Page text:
Have you ever gone back and read your fiction from long ago? Found hidden gems within sentences long forgotten? A scene that makes you cringe because it’s so awkwardly staged?
I found very old handwritten pages, and in them, I can count at least five separate novels in one story. This must be the big bang of my novels. All my ideas, some prototypes of my characters, all clustered together in once place. As I realized that more than one story was within, I began to separate the plotlines and characters into their own stories, but even this wasn’t enough. One character kept migrating, unable to find her own galaxy, but she didn’t want to be forgotten. Some plotlines didn’t belong in certain stories and eventually found their place in another. It seemed to take eons for the concepts for these novels to develop fully. Even as recently as a few months ago, two stories merged like colliding galaxies, forming a new, bright entity that is better formed.
And as in in the universe, some stars go supernova or simply burn out into lifeless shells. They weren’t strong enough to endure the creative process. When I asked myself why I was working on a particular story, I asked myself key questions: What is the point of it? Is it strong enough to have an impact on readers? Will they care of about these characters? Sometimes the answer is no. If the elements that make you love such stories can’t be transferred to another work, maybe it’s best to just let it go.
The point is that there is only so much time. Take the strongest ideas that will shine the most and develop them. Be patient. After the first draft, let it rest… for several months or even longer…to get a fresh perspective. Work on something else in the meantime. Each short story, each novel or series, is a world or galaxy unto itself. They can take what feels like eons to take that formation that you know in your heart is just right, and ready to publish or find the right agent to steward it through the traditional publishing process.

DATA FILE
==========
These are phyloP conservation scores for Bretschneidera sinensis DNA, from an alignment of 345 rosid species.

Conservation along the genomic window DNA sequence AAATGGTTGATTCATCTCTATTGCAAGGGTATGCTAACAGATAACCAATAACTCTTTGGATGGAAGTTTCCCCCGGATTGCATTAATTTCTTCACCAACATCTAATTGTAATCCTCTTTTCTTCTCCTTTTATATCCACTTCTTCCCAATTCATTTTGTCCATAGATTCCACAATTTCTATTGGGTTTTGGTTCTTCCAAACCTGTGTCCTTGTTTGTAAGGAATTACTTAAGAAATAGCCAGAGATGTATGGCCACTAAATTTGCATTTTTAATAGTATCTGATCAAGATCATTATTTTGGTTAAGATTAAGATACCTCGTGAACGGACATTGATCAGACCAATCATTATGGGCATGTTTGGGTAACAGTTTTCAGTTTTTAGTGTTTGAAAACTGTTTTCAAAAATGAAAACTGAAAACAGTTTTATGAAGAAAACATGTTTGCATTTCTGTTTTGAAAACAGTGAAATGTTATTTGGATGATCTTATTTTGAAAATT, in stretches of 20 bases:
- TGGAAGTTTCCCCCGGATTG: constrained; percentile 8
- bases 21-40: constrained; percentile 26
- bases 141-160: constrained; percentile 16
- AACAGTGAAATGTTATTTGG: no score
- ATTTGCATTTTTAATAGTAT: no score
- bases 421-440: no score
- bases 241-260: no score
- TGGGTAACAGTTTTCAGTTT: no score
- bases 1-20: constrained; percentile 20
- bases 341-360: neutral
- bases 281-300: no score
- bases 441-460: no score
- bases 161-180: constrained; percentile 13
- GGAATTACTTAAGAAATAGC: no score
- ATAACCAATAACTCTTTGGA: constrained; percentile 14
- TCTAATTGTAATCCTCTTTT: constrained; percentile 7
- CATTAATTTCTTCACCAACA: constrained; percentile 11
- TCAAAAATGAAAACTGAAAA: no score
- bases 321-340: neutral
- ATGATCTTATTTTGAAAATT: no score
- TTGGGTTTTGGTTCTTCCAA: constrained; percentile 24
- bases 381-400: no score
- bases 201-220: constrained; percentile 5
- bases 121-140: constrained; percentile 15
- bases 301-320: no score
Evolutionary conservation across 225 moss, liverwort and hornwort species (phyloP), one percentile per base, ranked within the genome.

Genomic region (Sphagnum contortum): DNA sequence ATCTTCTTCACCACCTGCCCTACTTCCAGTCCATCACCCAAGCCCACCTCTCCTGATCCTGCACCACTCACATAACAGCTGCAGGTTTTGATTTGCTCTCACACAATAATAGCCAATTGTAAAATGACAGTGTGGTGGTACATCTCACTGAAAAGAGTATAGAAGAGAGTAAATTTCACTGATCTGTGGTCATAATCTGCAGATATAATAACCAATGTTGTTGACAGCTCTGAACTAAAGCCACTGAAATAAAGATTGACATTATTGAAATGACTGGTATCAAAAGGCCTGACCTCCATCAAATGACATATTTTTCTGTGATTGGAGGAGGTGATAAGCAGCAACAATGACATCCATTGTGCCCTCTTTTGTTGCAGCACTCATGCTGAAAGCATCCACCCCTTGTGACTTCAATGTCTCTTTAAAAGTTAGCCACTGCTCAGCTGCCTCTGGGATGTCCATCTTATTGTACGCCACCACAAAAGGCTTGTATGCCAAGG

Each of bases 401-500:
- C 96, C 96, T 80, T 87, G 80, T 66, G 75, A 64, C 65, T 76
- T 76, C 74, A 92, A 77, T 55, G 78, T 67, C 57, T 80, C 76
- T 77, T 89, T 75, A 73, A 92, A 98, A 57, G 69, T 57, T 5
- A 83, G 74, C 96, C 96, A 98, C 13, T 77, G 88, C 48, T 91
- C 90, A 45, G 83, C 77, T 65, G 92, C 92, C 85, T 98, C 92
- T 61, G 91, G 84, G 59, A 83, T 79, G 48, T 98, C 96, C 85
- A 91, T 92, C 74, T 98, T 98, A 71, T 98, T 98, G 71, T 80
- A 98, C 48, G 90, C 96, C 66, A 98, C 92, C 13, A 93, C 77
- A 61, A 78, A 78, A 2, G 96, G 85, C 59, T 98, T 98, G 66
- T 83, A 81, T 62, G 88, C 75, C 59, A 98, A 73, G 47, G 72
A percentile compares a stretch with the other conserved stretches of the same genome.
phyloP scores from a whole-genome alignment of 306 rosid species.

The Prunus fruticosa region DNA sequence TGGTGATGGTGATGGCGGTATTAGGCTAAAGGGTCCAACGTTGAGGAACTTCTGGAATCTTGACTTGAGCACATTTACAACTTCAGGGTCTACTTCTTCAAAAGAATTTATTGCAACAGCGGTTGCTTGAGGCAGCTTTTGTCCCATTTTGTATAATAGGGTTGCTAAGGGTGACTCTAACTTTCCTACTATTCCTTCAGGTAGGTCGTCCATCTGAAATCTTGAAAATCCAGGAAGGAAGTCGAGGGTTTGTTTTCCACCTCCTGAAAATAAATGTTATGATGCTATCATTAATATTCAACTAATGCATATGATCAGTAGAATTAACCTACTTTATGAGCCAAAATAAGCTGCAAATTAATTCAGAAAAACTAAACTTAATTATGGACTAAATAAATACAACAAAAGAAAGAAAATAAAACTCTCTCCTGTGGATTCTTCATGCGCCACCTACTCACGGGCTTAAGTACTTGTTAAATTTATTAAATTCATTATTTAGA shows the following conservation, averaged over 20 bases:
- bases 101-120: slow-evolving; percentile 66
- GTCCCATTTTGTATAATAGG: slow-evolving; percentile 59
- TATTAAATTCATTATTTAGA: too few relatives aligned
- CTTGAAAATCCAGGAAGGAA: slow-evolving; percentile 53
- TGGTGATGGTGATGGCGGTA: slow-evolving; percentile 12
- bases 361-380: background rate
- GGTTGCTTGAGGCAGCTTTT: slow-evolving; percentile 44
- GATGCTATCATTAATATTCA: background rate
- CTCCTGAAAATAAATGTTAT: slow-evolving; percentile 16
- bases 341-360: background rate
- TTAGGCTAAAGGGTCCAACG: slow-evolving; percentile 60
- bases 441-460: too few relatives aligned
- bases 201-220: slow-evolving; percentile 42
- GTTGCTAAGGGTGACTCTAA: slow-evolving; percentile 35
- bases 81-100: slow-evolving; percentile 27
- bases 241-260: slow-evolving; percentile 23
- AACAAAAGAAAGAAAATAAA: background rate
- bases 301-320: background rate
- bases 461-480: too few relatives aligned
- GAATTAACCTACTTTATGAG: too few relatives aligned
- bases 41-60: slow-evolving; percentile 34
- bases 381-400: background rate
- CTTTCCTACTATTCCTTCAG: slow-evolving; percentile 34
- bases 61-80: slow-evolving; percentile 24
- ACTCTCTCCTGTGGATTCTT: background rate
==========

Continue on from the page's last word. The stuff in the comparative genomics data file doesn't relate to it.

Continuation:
When I look back on my old writing, some of it on yellowed paper, scribbled in pencil that is now fading, I know I can still learn from it. Maybe even repurpose some of it…salvage that one hidden gem of a sentence and place it where it will shine brightly in a new novel. Never throw any of it away, even if you come to a boiling point and become so frustrated that you question your ability to be a writer. Just wait, keep each version as you revise, edit, and revise again. The danger with our technology is that we can write over the original and hit delete on the older versions—so how can you see how you’ve developed as a writer? Keep track changes on? I save old versions separately when I get to each major revision. The Veiled Mirror went through nine revisions, and each iteration remains whole. It’s part of the art of being a writer. You’re building resources, and when the mood strikes, you can go back, and see how it all began.